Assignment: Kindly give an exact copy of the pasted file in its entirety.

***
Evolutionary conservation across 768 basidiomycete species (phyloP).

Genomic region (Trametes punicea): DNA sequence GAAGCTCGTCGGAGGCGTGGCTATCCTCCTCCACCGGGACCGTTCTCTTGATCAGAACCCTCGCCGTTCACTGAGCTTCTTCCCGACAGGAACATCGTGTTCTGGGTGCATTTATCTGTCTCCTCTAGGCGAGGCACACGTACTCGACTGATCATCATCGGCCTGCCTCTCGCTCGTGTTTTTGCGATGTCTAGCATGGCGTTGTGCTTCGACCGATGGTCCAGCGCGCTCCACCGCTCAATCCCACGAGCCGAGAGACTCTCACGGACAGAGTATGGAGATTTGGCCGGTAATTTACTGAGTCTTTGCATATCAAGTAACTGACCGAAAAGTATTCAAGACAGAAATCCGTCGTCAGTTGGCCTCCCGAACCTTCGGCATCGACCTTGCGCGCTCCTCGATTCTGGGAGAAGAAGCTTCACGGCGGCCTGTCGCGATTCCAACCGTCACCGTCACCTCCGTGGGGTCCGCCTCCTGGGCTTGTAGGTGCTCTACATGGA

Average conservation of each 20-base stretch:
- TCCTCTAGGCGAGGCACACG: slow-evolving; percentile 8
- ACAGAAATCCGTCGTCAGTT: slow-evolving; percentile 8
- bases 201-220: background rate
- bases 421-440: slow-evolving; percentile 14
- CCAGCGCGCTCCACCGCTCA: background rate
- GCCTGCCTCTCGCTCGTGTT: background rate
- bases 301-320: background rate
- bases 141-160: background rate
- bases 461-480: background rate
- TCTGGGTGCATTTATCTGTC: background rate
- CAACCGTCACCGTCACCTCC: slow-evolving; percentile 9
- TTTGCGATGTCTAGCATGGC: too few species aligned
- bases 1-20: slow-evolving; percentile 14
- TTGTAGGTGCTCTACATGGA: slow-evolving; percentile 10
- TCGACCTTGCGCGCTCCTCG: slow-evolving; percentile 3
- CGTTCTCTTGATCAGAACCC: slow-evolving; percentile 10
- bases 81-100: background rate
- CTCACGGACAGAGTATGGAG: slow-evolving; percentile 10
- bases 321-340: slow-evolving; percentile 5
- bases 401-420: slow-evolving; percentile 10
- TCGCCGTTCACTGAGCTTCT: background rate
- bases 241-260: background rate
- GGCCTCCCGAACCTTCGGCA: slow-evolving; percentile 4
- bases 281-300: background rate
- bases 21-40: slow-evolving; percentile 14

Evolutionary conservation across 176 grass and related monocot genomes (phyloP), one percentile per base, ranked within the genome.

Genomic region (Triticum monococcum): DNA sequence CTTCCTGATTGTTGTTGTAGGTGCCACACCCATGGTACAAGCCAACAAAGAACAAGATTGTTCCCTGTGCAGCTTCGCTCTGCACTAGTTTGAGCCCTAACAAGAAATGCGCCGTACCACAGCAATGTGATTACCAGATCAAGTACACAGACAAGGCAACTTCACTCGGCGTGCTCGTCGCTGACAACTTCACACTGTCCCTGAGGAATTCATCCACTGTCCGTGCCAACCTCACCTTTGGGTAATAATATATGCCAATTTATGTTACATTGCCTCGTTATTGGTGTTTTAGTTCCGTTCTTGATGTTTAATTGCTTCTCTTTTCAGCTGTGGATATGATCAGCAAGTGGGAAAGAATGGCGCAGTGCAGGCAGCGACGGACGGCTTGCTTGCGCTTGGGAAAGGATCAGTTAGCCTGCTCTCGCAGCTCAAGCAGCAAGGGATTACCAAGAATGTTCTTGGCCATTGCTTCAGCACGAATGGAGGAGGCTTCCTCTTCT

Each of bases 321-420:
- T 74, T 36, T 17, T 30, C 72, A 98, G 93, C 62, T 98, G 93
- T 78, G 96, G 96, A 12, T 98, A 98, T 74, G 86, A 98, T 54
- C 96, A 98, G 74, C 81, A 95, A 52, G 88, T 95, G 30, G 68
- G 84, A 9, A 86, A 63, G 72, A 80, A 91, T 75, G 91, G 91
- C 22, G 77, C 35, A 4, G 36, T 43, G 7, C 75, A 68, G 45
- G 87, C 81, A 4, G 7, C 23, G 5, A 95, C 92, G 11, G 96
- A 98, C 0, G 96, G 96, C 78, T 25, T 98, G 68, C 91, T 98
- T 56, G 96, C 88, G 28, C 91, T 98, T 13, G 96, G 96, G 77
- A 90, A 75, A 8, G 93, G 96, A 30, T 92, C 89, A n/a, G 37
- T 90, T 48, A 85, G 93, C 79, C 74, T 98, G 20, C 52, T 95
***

Evolutionary conservation across 768 basidiomycete species (phyloP).

Genomic region (Trametes punicea): DNA sequence GAAGCTCGTCGGAGGCGTGGCTATCCTCCTCCACCGGGACCGTTCTCTTGATCAGAACCCTCGCCGTTCACTGAGCTTCTTCCCGACAGGAACATCGTGTTCTGGGTGCATTTATCTGTCTCCTCTAGGCGAGGCACACGTACTCGACTGATCATCATCGGCCTGCCTCTCGCTCGTGTTTTTGCGATGTCTAGCATGGCGTTGTGCTTCGACCGATGGTCCAGCGCGCTCCACCGCTCAATCCCACGAGCCGAGAGACTCTCACGGACAGAGTATGGAGATTTGGCCGGTAATTTACTGAGTCTTTGCATATCAAGTAACTGACCGAAAAGTATTCAAGACAGAAATCCGTCGTCAGTTGGCCTCCCGAACCTTCGGCATCGACCTTGCGCGCTCCTCGATTCTGGGAGAAGAAGCTTCACGGCGGCCTGTCGCGATTCCAACCGTCACCGTCACCTCCGTGGGGTCCGCCTCCTGGGCTTGTAGGTGCTCTACATGGA

Average conservation of each 20-base stretch:
- TCCTCTAGGCGAGGCACACG: slow-evolving; percentile 8
- ACAGAAATCCGTCGTCAGTT: slow-evolving; percentile 8
- bases 201-220: background rate
- bases 421-440: slow-evolving; percentile 14
- CCAGCGCGCTCCACCGCTCA: background rate
- GCCTGCCTCTCGCTCGTGTT: background rate
- bases 301-320: background rate
- bases 141-160: background rate
- bases 461-480: background rate
- TCTGGGTGCATTTATCTGTC: background rate
- CAACCGTCACCGTCACCTCC: slow-evolving; percentile 9
- TTTGCGATGTCTAGCATGGC: too few species aligned
- bases 1-20: slow-evolving; percentile 14
- TTGTAGGTGCTCTACATGGA: slow-evolving; percentile 10
- TCGACCTTGCGCGCTCCTCG: slow-evolving; percentile 3
- CGTTCTCTTGATCAGAACCC: slow-evolving; percentile 10
- bases 81-100: background rate
- CTCACGGACAGAGTATGGAG: slow-evolving; percentile 10
- bases 321-340: slow-evolving; percentile 5
- bases 401-420: slow-evolving; percentile 10
- TCGCCGTTCACTGAGCTTCT: background rate
- bases 241-260: background rate
- GGCCTCCCGAACCTTCGGCA: slow-evolving; percentile 4
- bases 281-300: background rate
- bases 21-40: slow-evolving; percentile 14

Evolutionary conservation across 176 grass and related monocot genomes (phyloP), one percentile per base, ranked within the genome.

Genomic region (Triticum monococcum): DNA sequence CTTCCTGATTGTTGTTGTAGGTGCCACACCCATGGTACAAGCCAACAAAGAACAAGATTGTTCCCTGTGCAGCTTCGCTCTGCACTAGTTTGAGCCCTAACAAGAAATGCGCCGTACCACAGCAATGTGATTACCAGATCAAGTACACAGACAAGGCAACTTCACTCGGCGTGCTCGTCGCTGACAACTTCACACTGTCCCTGAGGAATTCATCCACTGTCCGTGCCAACCTCACCTTTGGGTAATAATATATGCCAATTTATGTTACATTGCCTCGTTATTGGTGTTTTAGTTCCGTTCTTGATGTTTAATTGCTTCTCTTTTCAGCTGTGGATATGATCAGCAAGTGGGAAAGAATGGCGCAGTGCAGGCAGCGACGGACGGCTTGCTTGCGCTTGGGAAAGGATCAGTTAGCCTGCTCTCGCAGCTCAAGCAGCAAGGGATTACCAAGAATGTTCTTGGCCATTGCTTCAGCACGAATGGAGGAGGCTTCCTCTTCT

Each of bases 321-420:
- T 74, T 36, T 17, T 30, C 72, A 98, G 93, C 62, T 98, G 93
- T 78, G 96, G 96, A 12, T 98, A 98, T 74, G 86, A 98, T 54
- C 96, A 98, G 74, C 81, A 95, A 52, G 88, T 95, G 30, G 68
- G 84, A 9, A 86, A 63, G 72, A 80, A 91, T 75, G 91, G 91
- C 22, G 77, C 35, A 4, G 36, T 43, G 7, C 75, A 68, G 45
- G 87, C 81, A 4, G 7, C 23, G 5, A 95, C 92, G 11, G 96
- A 98, C 0, G 96, G 96, C 78, T 25, T 98, G 68, C 91, T 98
- T 56, G 96, C 88, G 28, C 91, T 98, T 13, G 96, G 96, G 77
- A 90, A 75, A 8, G 93, G 96, A 30, T 92, C 89, A n/a, G 37
- T 90, T 48, A 85, G 93, C 79, C 74, T 98, G 20, C 52, T 95